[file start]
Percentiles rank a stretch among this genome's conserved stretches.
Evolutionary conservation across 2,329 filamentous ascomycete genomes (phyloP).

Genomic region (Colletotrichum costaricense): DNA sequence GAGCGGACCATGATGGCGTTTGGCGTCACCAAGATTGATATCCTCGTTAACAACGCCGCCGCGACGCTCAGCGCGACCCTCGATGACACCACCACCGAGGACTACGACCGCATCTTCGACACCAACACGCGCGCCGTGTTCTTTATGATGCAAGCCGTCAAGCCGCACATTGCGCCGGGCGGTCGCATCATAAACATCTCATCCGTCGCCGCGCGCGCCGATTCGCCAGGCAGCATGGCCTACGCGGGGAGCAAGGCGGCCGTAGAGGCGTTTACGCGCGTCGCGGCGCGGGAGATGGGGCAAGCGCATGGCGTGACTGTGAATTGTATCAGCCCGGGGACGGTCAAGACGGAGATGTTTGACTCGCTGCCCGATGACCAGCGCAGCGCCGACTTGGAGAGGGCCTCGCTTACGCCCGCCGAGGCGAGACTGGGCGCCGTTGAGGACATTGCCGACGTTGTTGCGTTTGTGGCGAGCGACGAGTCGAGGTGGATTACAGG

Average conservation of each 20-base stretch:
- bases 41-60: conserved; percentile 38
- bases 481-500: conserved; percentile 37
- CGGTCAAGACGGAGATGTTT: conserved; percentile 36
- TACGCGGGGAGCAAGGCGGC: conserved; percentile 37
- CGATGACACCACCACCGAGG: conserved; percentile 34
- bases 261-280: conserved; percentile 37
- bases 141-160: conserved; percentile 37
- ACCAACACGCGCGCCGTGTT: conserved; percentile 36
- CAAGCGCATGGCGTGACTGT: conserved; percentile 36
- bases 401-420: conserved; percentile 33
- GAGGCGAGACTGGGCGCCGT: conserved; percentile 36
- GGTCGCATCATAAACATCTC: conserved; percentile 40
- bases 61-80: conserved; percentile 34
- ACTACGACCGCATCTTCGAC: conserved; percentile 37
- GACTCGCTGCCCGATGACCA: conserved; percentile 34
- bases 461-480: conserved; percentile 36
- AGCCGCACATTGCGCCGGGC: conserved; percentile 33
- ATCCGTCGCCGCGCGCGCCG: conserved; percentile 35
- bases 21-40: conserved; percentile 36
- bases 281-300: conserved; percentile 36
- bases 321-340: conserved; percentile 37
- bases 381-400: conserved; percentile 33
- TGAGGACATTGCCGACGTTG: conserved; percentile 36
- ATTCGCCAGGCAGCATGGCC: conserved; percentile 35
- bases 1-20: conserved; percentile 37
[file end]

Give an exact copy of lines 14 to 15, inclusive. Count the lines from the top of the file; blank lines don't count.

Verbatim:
- bases 401-420: conserved; percentile 33
- GAGGCGAGACTGGGCGCCGT: conserved; percentile 36